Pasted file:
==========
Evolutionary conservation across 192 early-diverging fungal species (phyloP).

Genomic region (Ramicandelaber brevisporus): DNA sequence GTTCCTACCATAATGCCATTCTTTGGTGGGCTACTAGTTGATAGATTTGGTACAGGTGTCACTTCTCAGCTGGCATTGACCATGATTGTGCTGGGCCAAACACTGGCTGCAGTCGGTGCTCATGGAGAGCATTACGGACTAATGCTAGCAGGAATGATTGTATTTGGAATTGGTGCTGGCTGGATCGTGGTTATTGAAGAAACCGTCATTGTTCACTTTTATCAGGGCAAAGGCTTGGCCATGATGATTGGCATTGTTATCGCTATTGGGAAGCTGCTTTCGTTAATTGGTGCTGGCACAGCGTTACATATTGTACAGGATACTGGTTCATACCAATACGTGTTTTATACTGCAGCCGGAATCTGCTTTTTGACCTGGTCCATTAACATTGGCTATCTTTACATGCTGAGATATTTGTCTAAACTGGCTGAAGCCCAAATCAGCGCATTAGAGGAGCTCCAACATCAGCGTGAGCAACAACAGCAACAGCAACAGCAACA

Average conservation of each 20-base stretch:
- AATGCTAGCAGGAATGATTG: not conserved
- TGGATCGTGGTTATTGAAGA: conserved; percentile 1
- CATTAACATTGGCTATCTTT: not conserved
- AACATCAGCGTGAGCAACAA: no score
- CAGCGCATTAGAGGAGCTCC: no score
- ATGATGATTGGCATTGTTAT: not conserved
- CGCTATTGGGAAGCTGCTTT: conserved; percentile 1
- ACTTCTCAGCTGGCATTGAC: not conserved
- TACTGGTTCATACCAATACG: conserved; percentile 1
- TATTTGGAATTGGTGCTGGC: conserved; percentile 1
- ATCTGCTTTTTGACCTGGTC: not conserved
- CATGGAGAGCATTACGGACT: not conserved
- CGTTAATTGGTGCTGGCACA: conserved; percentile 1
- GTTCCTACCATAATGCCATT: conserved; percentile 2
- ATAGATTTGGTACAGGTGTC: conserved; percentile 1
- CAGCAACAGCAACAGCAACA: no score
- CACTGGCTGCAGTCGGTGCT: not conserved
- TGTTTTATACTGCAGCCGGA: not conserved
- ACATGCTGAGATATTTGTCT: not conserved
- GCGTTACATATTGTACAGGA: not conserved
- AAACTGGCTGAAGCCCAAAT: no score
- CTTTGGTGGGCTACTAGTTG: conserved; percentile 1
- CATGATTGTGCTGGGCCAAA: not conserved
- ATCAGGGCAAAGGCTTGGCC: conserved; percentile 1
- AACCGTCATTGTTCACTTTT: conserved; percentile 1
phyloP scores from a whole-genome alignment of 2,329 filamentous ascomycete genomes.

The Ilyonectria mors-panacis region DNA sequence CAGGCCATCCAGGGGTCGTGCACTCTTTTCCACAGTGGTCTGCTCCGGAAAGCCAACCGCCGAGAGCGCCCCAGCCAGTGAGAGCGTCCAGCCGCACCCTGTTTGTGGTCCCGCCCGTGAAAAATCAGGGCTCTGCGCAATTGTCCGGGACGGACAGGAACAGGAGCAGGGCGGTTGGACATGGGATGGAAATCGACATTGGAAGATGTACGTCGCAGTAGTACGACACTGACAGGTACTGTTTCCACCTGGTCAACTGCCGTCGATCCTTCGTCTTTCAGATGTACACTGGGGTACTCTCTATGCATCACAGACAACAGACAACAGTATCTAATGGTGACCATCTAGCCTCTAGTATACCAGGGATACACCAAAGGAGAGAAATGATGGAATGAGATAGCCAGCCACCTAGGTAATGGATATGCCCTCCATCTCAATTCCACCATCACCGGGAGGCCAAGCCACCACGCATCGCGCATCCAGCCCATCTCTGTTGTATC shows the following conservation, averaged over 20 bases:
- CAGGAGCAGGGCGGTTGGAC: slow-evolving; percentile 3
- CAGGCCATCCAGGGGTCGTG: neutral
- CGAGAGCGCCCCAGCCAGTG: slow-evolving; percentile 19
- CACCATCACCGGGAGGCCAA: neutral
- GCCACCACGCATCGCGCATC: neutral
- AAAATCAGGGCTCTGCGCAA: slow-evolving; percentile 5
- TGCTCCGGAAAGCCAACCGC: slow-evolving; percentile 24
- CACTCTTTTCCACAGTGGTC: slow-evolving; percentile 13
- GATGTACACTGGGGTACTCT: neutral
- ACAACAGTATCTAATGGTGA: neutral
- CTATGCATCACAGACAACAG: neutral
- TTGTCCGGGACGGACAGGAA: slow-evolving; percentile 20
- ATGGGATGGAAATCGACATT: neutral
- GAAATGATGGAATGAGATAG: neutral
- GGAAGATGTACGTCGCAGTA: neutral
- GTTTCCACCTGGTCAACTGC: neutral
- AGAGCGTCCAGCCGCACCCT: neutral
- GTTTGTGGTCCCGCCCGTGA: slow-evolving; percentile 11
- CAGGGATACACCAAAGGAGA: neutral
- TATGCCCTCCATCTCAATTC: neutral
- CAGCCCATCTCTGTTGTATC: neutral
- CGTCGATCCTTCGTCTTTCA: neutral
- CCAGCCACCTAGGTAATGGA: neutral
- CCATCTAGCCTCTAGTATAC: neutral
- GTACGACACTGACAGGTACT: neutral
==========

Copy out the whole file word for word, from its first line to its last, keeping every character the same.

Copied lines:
Evolutionary conservation across 192 early-diverging fungal species (phyloP).

Genomic region (Ramicandelaber brevisporus): DNA sequence GTTCCTACCATAATGCCATTCTTTGGTGGGCTACTAGTTGATAGATTTGGTACAGGTGTCACTTCTCAGCTGGCATTGACCATGATTGTGCTGGGCCAAACACTGGCTGCAGTCGGTGCTCATGGAGAGCATTACGGACTAATGCTAGCAGGAATGATTGTATTTGGAATTGGTGCTGGCTGGATCGTGGTTATTGAAGAAACCGTCATTGTTCACTTTTATCAGGGCAAAGGCTTGGCCATGATGATTGGCATTGTTATCGCTATTGGGAAGCTGCTTTCGTTAATTGGTGCTGGCACAGCGTTACATATTGTACAGGATACTGGTTCATACCAATACGTGTTTTATACTGCAGCCGGAATCTGCTTTTTGACCTGGTCCATTAACATTGGCTATCTTTACATGCTGAGATATTTGTCTAAACTGGCTGAAGCCCAAATCAGCGCATTAGAGGAGCTCCAACATCAGCGTGAGCAACAACAGCAACAGCAACAGCAACA

Average conservation of each 20-base stretch:
- AATGCTAGCAGGAATGATTG: not conserved
- TGGATCGTGGTTATTGAAGA: conserved; percentile 1
- CATTAACATTGGCTATCTTT: not conserved
- AACATCAGCGTGAGCAACAA: no score
- CAGCGCATTAGAGGAGCTCC: no score
- ATGATGATTGGCATTGTTAT: not conserved
- CGCTATTGGGAAGCTGCTTT: conserved; percentile 1
- ACTTCTCAGCTGGCATTGAC: not conserved
- TACTGGTTCATACCAATACG: conserved; percentile 1
- TATTTGGAATTGGTGCTGGC: conserved; percentile 1
- ATCTGCTTTTTGACCTGGTC: not conserved
- CATGGAGAGCATTACGGACT: not conserved
- CGTTAATTGGTGCTGGCACA: conserved; percentile 1
- GTTCCTACCATAATGCCATT: conserved; percentile 2
- ATAGATTTGGTACAGGTGTC: conserved; percentile 1
- CAGCAACAGCAACAGCAACA: no score
- CACTGGCTGCAGTCGGTGCT: not conserved
- TGTTTTATACTGCAGCCGGA: not conserved
- ACATGCTGAGATATTTGTCT: not conserved
- GCGTTACATATTGTACAGGA: not conserved
- AAACTGGCTGAAGCCCAAAT: no score
- CTTTGGTGGGCTACTAGTTG: conserved; percentile 1
- CATGATTGTGCTGGGCCAAA: not conserved
- ATCAGGGCAAAGGCTTGGCC: conserved; percentile 1
- AACCGTCATTGTTCACTTTT: conserved; percentile 1
phyloP scores from a whole-genome alignment of 2,329 filamentous ascomycete genomes.

The Ilyonectria mors-panacis region DNA sequence CAGGCCATCCAGGGGTCGTGCACTCTTTTCCACAGTGGTCTGCTCCGGAAAGCCAACCGCCGAGAGCGCCCCAGCCAGTGAGAGCGTCCAGCCGCACCCTGTTTGTGGTCCCGCCCGTGAAAAATCAGGGCTCTGCGCAATTGTCCGGGACGGACAGGAACAGGAGCAGGGCGGTTGGACATGGGATGGAAATCGACATTGGAAGATGTACGTCGCAGTAGTACGACACTGACAGGTACTGTTTCCACCTGGTCAACTGCCGTCGATCCTTCGTCTTTCAGATGTACACTGGGGTACTCTCTATGCATCACAGACAACAGACAACAGTATCTAATGGTGACCATCTAGCCTCTAGTATACCAGGGATACACCAAAGGAGAGAAATGATGGAATGAGATAGCCAGCCACCTAGGTAATGGATATGCCCTCCATCTCAATTCCACCATCACCGGGAGGCCAAGCCACCACGCATCGCGCATCCAGCCCATCTCTGTTGTATC shows the following conservation, averaged over 20 bases:
- CAGGAGCAGGGCGGTTGGAC: slow-evolving; percentile 3
- CAGGCCATCCAGGGGTCGTG: neutral
- CGAGAGCGCCCCAGCCAGTG: slow-evolving; percentile 19
- CACCATCACCGGGAGGCCAA: neutral
- GCCACCACGCATCGCGCATC: neutral
- AAAATCAGGGCTCTGCGCAA: slow-evolving; percentile 5
- TGCTCCGGAAAGCCAACCGC: slow-evolving; percentile 24
- CACTCTTTTCCACAGTGGTC: slow-evolving; percentile 13
- GATGTACACTGGGGTACTCT: neutral
- ACAACAGTATCTAATGGTGA: neutral
- CTATGCATCACAGACAACAG: neutral
- TTGTCCGGGACGGACAGGAA: slow-evolving; percentile 20
- ATGGGATGGAAATCGACATT: neutral
- GAAATGATGGAATGAGATAG: neutral
- GGAAGATGTACGTCGCAGTA: neutral
- GTTTCCACCTGGTCAACTGC: neutral
- AGAGCGTCCAGCCGCACCCT: neutral
- GTTTGTGGTCCCGCCCGTGA: slow-evolving; percentile 11
- CAGGGATACACCAAAGGAGA: neutral
- TATGCCCTCCATCTCAATTC: neutral
- CAGCCCATCTCTGTTGTATC: neutral
- CGTCGATCCTTCGTCTTTCA: neutral
- CCAGCCACCTAGGTAATGGA: neutral
- CCATCTAGCCTCTAGTATAC: neutral
- GTACGACACTGACAGGTACT: neutral